Three of the most recently published academic literature reviews focusing on health literacy among children and adolescents agree that we don’t know enough about health literacy among children and adolescents (Perry, 2014; Okan et al, 2015, 2018; Bro?der et al, 2017). While the appeal of ‘more research is needed’ is overly common among academic publications, in this case, it seems entirely justified.
Given the dearth of formal research on health literacy in youth and adolescents, in this chapter we first identify effective strategies for youth and adolescents in the context of a single health issue, overweight and obesity. Then, we focus on findings that are compatible with the evidence-based best practices and conceptual models of health literacy. Our overarching goal is to expand the knowledge base about testable approaches that align with health literacy and have evidence of effectiveness and feasibility among youth and adolescents.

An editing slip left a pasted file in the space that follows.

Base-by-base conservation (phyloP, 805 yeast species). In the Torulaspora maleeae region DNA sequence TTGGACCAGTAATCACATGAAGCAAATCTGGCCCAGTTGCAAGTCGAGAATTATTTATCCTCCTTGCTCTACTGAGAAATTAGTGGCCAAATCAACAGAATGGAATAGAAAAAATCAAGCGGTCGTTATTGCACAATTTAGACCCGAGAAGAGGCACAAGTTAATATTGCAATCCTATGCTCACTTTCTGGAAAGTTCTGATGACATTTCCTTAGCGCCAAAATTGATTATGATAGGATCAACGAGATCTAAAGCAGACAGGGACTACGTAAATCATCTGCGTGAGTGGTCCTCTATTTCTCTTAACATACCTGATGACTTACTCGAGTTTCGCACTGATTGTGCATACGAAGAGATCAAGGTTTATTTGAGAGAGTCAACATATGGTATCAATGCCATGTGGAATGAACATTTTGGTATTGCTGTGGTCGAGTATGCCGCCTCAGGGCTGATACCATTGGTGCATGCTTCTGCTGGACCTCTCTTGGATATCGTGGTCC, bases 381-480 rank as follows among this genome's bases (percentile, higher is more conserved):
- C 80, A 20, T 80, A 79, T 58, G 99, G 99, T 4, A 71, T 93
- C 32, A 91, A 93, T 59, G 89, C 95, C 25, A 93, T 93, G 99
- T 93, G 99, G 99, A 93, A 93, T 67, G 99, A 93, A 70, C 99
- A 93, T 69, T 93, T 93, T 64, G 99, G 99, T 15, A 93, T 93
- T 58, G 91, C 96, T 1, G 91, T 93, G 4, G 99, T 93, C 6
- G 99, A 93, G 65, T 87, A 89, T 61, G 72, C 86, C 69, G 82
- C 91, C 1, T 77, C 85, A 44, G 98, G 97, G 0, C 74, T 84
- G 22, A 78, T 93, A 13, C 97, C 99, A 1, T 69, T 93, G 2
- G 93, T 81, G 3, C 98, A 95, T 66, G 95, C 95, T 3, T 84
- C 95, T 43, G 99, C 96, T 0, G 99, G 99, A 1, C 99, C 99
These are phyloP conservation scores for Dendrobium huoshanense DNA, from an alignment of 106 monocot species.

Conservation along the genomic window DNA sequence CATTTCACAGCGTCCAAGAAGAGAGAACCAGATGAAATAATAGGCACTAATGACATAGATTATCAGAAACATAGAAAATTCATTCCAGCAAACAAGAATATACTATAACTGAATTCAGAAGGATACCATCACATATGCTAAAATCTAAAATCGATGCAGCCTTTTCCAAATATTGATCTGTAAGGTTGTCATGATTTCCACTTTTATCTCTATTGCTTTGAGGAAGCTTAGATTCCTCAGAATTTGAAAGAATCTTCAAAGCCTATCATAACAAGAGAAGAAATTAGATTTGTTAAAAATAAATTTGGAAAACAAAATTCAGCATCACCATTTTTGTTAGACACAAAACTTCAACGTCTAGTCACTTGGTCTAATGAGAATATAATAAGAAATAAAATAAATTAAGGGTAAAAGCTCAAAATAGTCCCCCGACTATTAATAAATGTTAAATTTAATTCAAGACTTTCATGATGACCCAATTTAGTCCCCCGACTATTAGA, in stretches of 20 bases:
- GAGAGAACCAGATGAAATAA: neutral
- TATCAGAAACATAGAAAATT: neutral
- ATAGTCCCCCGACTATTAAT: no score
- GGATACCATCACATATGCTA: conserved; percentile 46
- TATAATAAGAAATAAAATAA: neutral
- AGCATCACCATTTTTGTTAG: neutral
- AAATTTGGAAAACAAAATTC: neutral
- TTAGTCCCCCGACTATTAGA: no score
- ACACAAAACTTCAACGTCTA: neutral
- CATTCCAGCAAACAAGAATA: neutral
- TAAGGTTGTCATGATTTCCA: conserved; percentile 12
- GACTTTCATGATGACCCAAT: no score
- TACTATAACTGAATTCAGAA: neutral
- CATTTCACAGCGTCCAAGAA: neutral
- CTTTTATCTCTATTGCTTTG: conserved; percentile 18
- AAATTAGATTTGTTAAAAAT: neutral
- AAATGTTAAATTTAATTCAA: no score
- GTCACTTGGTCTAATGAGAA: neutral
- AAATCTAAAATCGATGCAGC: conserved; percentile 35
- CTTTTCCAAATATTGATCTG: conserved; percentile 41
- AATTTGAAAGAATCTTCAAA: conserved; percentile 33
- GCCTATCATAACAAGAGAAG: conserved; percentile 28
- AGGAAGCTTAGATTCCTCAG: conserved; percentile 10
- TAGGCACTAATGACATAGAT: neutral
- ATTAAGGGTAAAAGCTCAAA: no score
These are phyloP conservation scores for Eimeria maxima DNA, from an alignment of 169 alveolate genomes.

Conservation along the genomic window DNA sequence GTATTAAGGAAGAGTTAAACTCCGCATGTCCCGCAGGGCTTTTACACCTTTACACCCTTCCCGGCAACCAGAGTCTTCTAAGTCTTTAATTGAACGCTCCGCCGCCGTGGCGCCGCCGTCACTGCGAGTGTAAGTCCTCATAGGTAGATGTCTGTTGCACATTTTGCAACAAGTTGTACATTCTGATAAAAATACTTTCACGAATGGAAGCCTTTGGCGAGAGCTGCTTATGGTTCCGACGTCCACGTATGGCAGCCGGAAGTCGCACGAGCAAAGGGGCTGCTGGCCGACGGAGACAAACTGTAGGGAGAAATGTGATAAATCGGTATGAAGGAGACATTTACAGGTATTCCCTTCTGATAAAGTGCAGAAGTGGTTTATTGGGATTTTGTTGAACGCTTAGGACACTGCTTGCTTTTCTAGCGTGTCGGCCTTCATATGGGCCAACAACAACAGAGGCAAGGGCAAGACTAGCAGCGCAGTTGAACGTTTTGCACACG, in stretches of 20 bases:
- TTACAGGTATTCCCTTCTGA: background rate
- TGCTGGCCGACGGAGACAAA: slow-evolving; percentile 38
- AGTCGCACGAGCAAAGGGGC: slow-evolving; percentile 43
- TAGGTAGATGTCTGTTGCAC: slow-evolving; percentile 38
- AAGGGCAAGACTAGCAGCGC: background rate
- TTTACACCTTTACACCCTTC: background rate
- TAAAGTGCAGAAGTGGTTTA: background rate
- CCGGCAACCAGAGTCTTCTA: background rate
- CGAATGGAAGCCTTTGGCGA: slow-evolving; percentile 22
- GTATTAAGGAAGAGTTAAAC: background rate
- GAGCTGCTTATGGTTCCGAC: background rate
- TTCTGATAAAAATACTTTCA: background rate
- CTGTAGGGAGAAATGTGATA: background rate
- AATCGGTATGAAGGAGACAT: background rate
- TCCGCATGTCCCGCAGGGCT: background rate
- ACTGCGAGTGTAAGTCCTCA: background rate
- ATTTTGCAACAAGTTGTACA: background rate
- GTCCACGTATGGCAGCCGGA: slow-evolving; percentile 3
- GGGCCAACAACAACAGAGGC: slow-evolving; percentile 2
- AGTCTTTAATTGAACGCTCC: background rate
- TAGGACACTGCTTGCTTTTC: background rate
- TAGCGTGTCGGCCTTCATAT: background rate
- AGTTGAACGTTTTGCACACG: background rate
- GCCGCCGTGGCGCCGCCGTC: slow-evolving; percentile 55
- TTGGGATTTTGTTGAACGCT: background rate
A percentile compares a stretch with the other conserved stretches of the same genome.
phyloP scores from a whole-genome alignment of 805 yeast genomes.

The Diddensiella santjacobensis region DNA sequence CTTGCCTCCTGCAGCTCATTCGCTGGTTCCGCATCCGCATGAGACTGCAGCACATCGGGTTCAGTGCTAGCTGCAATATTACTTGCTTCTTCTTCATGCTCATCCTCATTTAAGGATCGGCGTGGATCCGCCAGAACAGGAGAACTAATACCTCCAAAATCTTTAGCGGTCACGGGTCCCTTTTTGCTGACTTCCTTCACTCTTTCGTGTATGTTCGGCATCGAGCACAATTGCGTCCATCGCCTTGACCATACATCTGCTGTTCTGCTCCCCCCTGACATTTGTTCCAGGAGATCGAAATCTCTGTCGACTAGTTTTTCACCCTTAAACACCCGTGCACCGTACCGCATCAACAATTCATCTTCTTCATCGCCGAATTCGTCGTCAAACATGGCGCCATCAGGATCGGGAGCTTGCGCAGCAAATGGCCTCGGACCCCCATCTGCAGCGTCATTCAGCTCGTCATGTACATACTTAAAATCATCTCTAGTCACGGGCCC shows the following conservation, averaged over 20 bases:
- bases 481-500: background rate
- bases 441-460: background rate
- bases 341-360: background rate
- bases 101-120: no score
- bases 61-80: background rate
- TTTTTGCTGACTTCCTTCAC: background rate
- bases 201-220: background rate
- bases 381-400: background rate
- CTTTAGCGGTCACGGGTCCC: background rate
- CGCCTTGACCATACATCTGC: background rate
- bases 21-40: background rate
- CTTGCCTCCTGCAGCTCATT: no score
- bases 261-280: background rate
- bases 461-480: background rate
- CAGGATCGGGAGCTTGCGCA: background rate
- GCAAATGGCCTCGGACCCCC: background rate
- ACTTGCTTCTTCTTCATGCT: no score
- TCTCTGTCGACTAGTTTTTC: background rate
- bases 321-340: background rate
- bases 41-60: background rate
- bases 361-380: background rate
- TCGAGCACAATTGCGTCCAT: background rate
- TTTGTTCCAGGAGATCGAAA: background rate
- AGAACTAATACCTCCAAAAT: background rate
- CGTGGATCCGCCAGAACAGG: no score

In 2012 we completed a literature review on childhood obesity interventions. Many of the best practices that review identified are aligned with the best practices of health literacy, whether that was explicit or not in the original article. Articles in that review included 14 randomised or cohort interventions, 5 cross-sectional and 1 longitudinal assessment, along with 12 literature reviews. Reviewer reliability was evaluated on 10 per cent of the total articles, with a 99 per cent reliability rate.
Based largely on that review, we offer a brief discussion of programme design and evaluation considerations relevant to overweight and obese youth and adolescents. Thus, this chapter does not focus on summarising and reporting universal truths about the role and structure of health literacy in children and adolescents.